slide23

Planned Roghun HPP & Reservoir on the Vakhsh River (Embassy Dushanbe)

Roghun site 2008

  • Roghun designed in Tashkent by Soviet experts. Built – like Nurek – to withstand 9+ earthquake;
  • Vakhsh cascade designed as a 2-reservoir system: upstream (Roghun) dam operates in energy mode, the downstream (Nurek) in irrigation mode;
  • Roghun would open up hundreds of thousands of hectares of land for cultivation in Uzbekistan;
  • Tajikistan would never harm downstream neighbors – anyway, Roghun upstream from Nurek, so cannot hold back water;
  • Bigger problem in Central Asia is unchecked construction of new downstream reservoirs. This is killing the Aral Sea;
  • Tajikistan forced to provide for its own energy needs because it is excluded from regional exchanges.

Roghun site 2010

Nurek Dam

Nurek reservoir

government of uzbekistan expert opinion on roghun november 2008
Government of Uzbekistan Expert Opinion on Roghun (November 2008)
  • Engineering design of Roghun HPS violates international rules;
  • Amu-Darya’s natural runoff plainly matches irrigation requirements (80% of the runoff occurs from Apr thru Oct);
  • Roghun operation in energy mode would create water shortages downstream (22% less water on average);
  • The dam site is located within seismically active zone; construction of the dam can provoke stronger earthquakes; destruction of the dam caused by earthquake would flood large populated areas in TJ, AF, UZ and TU;
  • Large winter releases would cause land deterioration in lowlands;
  • Reduced summer releases would cause salt accumulation in large irrigated fields downstream;
  • $4.1 billion/year direct economic damages from loss of grain and cotton yields, processing and fishing industry;
  • $146.5 million environmental damages (reduction of riparian woodlands, pastures, extinction of animal and bird species);
  • Economic damages would affect 12 million people in Uzbekistan and 6 million people in Turkmenistan;
  • Energy regime of Roghun would worsen potable water supply to 18 million people in downstream;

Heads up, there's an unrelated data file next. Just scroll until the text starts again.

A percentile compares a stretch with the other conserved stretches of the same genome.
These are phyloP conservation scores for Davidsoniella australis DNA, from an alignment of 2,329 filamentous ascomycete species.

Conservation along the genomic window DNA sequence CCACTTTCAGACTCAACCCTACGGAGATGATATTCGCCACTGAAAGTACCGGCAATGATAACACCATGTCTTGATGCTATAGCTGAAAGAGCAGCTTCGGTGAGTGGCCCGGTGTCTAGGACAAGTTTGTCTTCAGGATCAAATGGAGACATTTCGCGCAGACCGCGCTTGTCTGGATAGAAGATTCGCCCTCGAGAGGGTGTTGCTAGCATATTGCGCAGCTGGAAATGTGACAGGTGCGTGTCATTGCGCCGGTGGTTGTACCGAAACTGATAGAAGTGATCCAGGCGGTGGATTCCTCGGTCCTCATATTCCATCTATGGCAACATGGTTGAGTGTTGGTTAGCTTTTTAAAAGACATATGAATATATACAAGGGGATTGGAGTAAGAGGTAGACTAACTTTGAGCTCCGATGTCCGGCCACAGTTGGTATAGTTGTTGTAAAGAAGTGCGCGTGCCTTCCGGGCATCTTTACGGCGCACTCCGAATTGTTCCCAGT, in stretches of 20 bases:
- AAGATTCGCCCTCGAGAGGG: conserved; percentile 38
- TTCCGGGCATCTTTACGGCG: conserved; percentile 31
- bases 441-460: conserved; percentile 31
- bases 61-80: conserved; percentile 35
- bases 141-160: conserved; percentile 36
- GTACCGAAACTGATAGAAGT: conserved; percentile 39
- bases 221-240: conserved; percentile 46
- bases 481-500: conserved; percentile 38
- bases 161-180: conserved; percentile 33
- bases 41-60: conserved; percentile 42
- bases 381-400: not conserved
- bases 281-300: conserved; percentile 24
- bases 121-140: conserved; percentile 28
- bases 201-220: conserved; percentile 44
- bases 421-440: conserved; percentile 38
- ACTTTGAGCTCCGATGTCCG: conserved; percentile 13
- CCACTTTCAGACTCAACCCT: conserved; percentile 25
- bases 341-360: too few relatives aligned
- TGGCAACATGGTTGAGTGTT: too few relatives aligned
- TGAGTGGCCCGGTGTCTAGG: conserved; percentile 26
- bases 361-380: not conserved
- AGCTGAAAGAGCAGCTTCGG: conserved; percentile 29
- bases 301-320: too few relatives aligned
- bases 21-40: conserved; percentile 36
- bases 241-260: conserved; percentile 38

• Alternative to the Roghun would be to construct small hydropower dams with daily regulation of storages.
timeline of water related institutional and treaty events

1991

2003

2001

1991

1999

1991

2004

2002

1992

1992

1992

2000

1993

1994

1995

1996

1997

1998

2005

2006

2007-11

Timeline of Water-related Institutional and Treaty Events

1993: Commonwealth

of Independent

States

2001: Eurasian

Economic

Community

1998: UN Special

Program for Economies

of Central Asia

1994: Central Asian

Economic

Cooperation

2001: TW Framework Agreement between

KZ and CN

2006: MoU

between

AF and TJ

2009: Heads of State Joint Statement

1995: Nukus

Declaration

of Heads of State

2000: KZ accedes

to 1992 UNECE

Water Convention

Collapse of USSR

2010: Aral Sea

Basin Program

Phase III

1993: Kyzylorda

Agreement:

ICAS / IFAS

1998: Syrdarya

Framework

Agreement

2002: Dushanbe

Declaration

of Heads of State

1992: Almaty

Agreement:

ICWC, BWOs

1996: Amudarya

Agreement between

UZ and TU

2000: Chu-Talas

Agreement between

KG and KZ

2006: Framework

Agreement on

EP and SD in CA

1999: Agreements

on (1) Hydrometeorology

and (2) Parallel Operation

of Energy Systems

2007: UZ accedes

to 1992 UNECE

and 1997 UN

Water Conventions

1994: Aral Sea

Basin Program

Phase I

2002: Aral Sea

Basin Program

Phase II

1992: Economic

Cooperation

Organization

1997: Central Asian

Economic Cooperation

Organization

2001: Shanghai

Cooperation

Organization

slide27

Our Bottom Line: During the next 10 years, many countries important to the United States will experience water problems—shortages, poor water quality, or floods—that will risk instability and state failure, increase regional tensions, and distract them from working with the United States on important US policy objectives. Between now and 2040, fresh water availability will not keep up with demand absent more effective management of water resources. Water problems will hinder the ability of key countries to produce food and generate energy, posing a risk to global food markets and hobbling economic growth. As a result of demographic and economic development pressures, North Africa, the Middle East, and South Asia will face major challenges coping with water problems.

the aral sea
The Aral Sea

2000

2001

2002

2003

2004

2005

2006

2007

2008

2009

2010

2011